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38 Serum proteomics signature and its association with immune-related toxicities and survival in patients with non-small cell lung cancers (NSCLC) receiving immunotherapy
  1. Leeseul Kim1,
  2. Taegyu Um2,
  3. Jeeyeon Lee2,
  4. Liam Il-Young Chung2 and
  5. Young Kwang Chae3
  1. 1Ascension Saint Francis Hospital, Chicago, IL, USA
  2. 2Feinberg School of Medicine, Northwestern University, Chicago, IL, USA
  3. 3Northwestern University, Chicago, IL, USA
  • Journal for ImmunoTherapy of Cancer (JITC) preprint. The copyright holder for this preprint are the authors/funders, who have granted JITC permission to display the preprint. All rights reserved. No reuse allowed without permission.


Background The circulating proteome, which reflects the host’s response to diseases, is currently being investigated as a potential marker to assess the response to immune checkpoint inhibitors (ICI). However, early detection and recognition of immune-related adverse events (irAEs) of ICI are equally crucial. There is a high unmet need to develop serum-based biomarkers that can accurately predict irAEs.

Methods In this retrospective study, we employed a proteomics assay (VeriStrat, Biodesix) that utilizes machine learning algorithms and MALDI-ToF mass spectrometry-based signatures. A total of 105 patients diagnosed with NSCLC who received ICI therapy as neoadjuvant, adjuvant, or palliative treatment, either as monotherapy or in combination with chemotherapy, were included. Proteomics assay was performed on blood samples collected between 2018 and 2023, and patients were classified into two groups based on their assay scores: VeriStrat Good (VS-G) and VeriStrat Poor (VS-P). The log-rank test was used to analyze the time to occurrence of the irAE.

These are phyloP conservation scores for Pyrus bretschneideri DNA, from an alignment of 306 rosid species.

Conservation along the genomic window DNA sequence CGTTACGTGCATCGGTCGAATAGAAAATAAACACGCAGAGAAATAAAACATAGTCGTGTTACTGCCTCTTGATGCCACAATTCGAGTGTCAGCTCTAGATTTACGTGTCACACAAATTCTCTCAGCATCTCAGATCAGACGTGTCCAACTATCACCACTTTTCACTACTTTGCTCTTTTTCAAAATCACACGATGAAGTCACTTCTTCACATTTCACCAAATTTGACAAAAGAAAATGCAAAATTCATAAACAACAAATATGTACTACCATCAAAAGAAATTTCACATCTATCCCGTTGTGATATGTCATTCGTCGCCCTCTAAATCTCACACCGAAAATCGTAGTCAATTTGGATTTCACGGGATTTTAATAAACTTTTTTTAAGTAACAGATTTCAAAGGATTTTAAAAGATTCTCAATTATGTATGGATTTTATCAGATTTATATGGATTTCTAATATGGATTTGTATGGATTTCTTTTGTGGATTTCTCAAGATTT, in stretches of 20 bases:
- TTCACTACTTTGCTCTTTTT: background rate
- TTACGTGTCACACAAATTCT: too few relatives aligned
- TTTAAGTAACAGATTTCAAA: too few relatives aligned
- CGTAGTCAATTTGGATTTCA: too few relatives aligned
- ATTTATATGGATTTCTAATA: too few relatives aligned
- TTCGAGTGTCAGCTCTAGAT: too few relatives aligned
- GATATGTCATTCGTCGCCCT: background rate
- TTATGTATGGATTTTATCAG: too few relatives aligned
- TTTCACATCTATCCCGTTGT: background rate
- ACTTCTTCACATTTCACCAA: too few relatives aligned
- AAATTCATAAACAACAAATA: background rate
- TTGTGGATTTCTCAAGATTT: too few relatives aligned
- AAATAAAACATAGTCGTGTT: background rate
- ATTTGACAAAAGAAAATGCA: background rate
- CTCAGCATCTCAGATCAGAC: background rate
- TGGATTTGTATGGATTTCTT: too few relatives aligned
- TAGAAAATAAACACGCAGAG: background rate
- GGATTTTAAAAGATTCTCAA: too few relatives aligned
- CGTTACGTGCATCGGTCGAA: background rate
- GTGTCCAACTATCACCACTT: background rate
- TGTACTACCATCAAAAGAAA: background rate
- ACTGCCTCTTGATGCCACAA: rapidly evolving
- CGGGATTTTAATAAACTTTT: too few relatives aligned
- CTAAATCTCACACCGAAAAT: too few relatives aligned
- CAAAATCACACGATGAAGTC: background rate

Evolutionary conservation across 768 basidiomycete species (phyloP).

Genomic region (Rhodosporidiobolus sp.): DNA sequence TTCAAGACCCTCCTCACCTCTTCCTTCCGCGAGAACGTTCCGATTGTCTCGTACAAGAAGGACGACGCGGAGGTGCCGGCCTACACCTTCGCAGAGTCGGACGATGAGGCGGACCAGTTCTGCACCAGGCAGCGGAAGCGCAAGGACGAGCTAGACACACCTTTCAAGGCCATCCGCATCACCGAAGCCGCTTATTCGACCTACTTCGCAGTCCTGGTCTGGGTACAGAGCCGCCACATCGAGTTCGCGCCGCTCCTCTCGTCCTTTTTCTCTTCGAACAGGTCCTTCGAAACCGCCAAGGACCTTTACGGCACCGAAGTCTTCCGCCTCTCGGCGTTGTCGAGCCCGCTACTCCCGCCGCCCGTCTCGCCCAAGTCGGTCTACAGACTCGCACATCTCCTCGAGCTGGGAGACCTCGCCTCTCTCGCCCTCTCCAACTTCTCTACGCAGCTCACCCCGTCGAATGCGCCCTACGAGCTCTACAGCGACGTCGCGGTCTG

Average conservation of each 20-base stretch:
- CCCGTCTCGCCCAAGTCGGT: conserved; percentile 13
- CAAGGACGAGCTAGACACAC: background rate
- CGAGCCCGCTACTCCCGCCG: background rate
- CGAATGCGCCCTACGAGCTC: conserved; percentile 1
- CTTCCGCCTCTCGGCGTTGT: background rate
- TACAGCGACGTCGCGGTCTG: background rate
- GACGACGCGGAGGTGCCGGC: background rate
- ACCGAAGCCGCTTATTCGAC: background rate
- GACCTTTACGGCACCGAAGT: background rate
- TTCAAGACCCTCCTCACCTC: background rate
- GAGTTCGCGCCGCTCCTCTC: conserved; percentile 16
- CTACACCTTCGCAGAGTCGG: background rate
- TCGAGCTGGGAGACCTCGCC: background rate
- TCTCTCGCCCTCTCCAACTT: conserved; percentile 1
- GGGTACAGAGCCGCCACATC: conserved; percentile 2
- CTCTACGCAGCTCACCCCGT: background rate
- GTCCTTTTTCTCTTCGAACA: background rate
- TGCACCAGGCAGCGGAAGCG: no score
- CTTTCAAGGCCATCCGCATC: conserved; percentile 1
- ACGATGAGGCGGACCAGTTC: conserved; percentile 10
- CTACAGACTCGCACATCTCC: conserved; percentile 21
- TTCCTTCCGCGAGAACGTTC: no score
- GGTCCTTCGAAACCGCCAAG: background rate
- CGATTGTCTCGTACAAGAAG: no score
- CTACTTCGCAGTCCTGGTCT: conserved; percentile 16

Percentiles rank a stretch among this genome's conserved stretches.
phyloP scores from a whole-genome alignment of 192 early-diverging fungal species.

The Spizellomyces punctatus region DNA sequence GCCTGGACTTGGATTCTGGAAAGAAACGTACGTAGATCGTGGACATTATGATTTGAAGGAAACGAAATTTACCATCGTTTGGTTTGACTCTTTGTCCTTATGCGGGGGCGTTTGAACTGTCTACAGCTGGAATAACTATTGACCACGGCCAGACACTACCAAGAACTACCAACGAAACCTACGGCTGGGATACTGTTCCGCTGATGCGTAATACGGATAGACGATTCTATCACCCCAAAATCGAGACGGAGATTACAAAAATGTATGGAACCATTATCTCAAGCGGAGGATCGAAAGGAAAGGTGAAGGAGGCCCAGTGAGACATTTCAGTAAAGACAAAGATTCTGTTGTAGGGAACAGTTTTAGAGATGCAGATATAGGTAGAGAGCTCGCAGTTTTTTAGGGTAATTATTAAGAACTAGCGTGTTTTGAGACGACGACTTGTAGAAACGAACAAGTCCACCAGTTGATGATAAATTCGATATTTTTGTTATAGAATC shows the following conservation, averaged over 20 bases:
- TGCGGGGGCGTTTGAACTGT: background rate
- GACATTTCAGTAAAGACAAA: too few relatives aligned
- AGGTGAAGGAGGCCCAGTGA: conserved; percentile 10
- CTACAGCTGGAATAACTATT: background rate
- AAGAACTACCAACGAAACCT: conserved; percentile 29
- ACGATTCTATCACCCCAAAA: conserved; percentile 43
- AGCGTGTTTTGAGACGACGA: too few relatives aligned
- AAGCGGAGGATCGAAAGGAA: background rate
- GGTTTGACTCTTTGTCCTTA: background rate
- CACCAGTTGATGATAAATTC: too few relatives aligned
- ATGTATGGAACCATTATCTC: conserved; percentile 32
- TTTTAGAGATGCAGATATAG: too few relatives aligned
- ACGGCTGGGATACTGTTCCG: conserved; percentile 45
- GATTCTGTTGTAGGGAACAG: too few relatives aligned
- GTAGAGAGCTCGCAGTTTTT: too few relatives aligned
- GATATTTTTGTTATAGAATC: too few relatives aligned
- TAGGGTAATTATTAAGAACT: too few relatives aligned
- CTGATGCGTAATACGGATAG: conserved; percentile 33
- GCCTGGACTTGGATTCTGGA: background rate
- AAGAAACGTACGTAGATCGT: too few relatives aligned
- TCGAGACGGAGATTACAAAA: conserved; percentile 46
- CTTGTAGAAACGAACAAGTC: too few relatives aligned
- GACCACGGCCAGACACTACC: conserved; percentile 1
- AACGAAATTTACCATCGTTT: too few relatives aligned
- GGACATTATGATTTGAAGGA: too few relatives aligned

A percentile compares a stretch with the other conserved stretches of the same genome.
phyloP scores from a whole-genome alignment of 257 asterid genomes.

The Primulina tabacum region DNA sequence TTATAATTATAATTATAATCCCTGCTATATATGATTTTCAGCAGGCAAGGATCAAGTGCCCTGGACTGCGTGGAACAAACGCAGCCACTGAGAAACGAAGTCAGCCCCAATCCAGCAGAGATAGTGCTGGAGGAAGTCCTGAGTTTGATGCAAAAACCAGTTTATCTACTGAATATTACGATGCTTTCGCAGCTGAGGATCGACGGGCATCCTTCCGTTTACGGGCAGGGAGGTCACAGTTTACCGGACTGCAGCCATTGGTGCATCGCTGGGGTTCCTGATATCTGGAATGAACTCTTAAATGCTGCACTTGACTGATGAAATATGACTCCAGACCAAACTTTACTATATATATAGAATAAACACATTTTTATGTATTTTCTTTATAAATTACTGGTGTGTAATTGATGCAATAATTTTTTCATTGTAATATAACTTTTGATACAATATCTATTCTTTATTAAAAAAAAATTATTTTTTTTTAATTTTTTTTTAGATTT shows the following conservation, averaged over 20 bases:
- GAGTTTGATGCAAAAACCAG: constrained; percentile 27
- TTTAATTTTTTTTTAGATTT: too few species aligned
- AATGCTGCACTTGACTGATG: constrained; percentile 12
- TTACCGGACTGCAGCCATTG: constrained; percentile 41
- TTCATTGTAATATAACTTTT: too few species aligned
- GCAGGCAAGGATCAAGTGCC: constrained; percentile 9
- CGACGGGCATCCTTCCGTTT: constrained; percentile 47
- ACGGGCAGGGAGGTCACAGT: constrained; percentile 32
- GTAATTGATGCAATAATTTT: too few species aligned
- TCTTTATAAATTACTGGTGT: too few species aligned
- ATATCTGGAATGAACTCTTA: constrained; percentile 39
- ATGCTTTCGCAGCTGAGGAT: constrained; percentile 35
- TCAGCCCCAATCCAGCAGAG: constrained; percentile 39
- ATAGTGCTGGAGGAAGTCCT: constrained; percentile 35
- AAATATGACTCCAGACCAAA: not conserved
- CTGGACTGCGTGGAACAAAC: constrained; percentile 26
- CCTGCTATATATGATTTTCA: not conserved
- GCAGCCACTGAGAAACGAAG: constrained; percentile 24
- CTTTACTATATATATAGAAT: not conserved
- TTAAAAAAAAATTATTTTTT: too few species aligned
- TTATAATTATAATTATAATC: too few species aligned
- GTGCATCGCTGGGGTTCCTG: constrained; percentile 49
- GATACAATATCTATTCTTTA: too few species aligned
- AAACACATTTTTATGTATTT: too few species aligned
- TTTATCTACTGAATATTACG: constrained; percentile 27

Results Among 105 patients analyzed, 42 received ICI-only regimens, while 63 received ICIs in combination with cytotoxic chemotherapy. Of these patients, 87 received palliative immunotherapy, 9 received neoadjuvant immunotherapy, and 9 received adjuvant immunotherapy. A total of 27 patients (25.7%) experienced irAEs, with 3 patients experiencing grade≥3 irAEs. Among those who developed irAEs, 7 developed pneumonitis, 5 developed rash, 2 developed hypophysitis and developed colitis respectively. Among 86 patients in the VS-G group 20 developed irAEs (23.3%), but 7 out of 19 people in the VS-P group developed irAEs (36.8%). The VS-P group demonstrated a tendency to develop toxicities earlier than those in the VS-G group (hazard ratio [HR]=2.13; 95% confidence interval [CI], 0.88–5.16; P = 0.08) (figure 1A). VS-P showed a trend for poorer survival compared with VS-G patients, although not statistically significant (HR=1.57; 95% CI, 0.70–3.56) (figure 1B).

Conclusions We report for the first time that the VS-P group may develop earlier toxicity compared to the VS-G group. This finding may provide a proof-of-concept that serum proteomics reflecting the host immune environment may help predict irAE with ICI use. Furthermore, identifying VS-P group associated with inferior efficacy-toxicity ratio may be of clinical significance in immune-oncology. Further validation in a larger cohort is warranted.

Ethics Approval Northwestern IRB approved : STU00207117

Abstract 38 Figure 1A

Cumulative Toxicity Incidence: the time interval between initiation of immunotherapy and the first episode of irAE.

Abstract 38 Figure 1B

Overall Survival: Kaplan-Meier survival curve of overall survival for VS-G and VS-P

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